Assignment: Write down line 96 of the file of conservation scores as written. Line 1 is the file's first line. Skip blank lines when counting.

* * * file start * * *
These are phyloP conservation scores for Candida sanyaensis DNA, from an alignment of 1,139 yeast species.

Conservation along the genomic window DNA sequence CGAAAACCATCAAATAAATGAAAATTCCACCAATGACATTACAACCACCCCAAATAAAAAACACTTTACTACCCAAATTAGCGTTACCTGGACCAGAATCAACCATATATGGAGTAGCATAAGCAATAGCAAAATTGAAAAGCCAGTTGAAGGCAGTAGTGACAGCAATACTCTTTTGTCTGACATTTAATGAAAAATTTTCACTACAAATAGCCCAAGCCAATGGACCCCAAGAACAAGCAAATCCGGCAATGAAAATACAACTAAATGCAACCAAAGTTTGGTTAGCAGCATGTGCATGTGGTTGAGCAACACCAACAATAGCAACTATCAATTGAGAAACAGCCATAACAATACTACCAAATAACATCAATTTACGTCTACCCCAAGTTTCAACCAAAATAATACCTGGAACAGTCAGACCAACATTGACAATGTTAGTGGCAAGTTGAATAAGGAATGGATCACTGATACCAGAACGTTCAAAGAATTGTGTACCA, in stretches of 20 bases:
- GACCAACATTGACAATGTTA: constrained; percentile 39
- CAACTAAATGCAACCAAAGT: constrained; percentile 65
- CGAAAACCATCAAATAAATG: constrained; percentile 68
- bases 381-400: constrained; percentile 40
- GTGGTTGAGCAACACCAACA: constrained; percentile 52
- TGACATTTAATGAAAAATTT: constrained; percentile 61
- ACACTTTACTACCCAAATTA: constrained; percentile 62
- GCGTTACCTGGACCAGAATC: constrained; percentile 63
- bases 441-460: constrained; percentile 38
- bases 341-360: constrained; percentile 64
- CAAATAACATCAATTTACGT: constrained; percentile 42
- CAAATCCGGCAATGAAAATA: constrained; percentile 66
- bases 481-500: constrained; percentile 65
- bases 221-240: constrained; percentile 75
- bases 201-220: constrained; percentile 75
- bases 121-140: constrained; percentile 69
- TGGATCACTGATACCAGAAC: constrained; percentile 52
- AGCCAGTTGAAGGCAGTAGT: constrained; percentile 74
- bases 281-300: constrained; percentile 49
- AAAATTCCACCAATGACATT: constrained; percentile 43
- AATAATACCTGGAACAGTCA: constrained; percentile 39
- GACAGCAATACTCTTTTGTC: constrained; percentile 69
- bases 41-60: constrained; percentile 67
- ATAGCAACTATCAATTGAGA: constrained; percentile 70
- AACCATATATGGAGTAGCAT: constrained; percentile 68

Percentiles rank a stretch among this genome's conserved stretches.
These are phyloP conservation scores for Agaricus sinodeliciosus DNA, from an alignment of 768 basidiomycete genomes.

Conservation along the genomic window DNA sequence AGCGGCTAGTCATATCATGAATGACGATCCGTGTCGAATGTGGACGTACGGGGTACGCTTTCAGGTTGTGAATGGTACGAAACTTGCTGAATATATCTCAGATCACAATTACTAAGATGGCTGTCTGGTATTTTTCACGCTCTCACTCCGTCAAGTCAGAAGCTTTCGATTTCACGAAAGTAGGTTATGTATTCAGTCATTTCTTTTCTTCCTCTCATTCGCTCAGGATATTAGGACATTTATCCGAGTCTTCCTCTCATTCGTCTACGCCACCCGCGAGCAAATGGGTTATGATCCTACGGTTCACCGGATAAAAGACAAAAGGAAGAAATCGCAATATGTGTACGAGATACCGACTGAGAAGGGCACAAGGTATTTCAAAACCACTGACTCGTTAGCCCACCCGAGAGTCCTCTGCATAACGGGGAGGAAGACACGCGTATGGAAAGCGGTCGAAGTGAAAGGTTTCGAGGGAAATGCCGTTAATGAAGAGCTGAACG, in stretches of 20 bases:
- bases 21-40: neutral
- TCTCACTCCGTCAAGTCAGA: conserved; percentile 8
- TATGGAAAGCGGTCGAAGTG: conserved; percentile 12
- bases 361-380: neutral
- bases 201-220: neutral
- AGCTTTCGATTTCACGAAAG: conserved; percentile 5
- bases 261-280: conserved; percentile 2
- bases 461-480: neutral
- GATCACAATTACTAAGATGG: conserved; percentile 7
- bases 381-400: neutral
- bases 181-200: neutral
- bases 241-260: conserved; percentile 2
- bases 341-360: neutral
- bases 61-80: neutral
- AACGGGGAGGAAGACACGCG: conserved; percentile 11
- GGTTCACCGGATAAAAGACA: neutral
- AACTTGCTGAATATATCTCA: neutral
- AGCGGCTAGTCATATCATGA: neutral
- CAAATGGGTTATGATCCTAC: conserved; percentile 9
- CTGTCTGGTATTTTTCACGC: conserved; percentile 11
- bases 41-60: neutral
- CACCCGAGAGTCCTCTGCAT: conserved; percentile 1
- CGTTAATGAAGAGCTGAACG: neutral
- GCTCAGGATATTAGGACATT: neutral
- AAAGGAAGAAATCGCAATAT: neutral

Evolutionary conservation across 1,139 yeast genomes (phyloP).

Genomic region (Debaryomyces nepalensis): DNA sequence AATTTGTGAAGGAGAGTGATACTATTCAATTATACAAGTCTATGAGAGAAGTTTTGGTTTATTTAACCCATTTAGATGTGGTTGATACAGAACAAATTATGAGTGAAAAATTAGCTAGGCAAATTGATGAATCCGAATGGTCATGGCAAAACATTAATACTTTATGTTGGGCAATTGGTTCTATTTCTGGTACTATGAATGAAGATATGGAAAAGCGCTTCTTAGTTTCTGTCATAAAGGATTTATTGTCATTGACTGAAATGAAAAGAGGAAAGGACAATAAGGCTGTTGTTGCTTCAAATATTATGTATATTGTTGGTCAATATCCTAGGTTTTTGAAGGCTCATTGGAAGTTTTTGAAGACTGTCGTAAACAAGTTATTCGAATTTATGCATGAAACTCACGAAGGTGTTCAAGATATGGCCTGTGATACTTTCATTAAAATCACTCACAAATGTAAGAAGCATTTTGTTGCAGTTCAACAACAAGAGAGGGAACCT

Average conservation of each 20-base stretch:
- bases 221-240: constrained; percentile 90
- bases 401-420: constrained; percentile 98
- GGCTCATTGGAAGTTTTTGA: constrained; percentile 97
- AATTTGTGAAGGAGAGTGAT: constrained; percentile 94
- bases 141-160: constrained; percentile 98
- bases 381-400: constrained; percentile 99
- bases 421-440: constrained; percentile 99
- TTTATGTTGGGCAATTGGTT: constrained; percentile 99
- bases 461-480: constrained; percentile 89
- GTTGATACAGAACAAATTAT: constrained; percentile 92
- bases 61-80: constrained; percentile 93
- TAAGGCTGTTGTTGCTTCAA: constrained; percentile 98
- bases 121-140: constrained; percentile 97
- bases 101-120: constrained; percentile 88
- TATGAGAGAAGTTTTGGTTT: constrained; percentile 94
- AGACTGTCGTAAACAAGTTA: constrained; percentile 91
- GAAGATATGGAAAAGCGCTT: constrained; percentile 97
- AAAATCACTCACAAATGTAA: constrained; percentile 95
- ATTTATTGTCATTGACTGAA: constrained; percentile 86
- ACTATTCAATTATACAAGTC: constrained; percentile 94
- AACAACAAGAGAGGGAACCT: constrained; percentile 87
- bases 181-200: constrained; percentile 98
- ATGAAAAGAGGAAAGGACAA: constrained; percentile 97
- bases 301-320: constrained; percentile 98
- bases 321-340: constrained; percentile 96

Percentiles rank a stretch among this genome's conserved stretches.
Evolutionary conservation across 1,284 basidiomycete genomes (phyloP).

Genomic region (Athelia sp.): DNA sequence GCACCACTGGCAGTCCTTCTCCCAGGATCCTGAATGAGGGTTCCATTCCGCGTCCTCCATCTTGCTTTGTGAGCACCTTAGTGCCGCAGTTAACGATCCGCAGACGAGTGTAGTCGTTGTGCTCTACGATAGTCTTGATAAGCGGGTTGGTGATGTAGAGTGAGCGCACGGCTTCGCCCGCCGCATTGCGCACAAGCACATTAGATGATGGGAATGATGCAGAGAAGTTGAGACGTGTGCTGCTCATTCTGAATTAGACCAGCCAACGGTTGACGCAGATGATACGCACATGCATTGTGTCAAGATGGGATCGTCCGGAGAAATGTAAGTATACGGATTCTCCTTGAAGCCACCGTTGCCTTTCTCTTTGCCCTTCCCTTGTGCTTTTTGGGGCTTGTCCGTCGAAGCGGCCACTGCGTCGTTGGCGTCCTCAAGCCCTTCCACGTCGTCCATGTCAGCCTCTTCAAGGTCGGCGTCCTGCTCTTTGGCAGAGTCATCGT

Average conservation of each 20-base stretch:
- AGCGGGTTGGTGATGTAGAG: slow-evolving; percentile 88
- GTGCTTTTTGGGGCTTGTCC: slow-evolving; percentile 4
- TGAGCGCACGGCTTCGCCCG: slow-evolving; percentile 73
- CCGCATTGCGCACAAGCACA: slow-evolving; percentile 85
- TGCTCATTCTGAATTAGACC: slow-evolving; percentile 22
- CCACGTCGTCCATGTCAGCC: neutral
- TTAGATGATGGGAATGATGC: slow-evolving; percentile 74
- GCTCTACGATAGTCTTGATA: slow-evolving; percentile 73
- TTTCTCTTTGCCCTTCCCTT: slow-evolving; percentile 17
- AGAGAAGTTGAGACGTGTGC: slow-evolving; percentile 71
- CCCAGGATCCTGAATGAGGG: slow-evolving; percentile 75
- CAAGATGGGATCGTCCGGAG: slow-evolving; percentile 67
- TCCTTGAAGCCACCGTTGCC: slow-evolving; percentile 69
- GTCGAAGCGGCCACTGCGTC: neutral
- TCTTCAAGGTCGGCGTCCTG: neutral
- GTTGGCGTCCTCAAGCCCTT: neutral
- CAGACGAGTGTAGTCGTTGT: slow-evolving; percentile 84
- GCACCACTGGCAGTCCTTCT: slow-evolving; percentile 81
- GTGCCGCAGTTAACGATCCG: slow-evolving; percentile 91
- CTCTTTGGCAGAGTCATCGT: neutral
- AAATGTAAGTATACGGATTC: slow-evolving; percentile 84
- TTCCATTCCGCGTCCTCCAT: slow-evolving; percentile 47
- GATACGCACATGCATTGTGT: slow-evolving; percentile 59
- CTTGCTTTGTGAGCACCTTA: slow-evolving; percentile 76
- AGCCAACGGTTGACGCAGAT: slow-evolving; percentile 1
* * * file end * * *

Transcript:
- TTTCTCTTTGCCCTTCCCTT: slow-evolving; percentile 17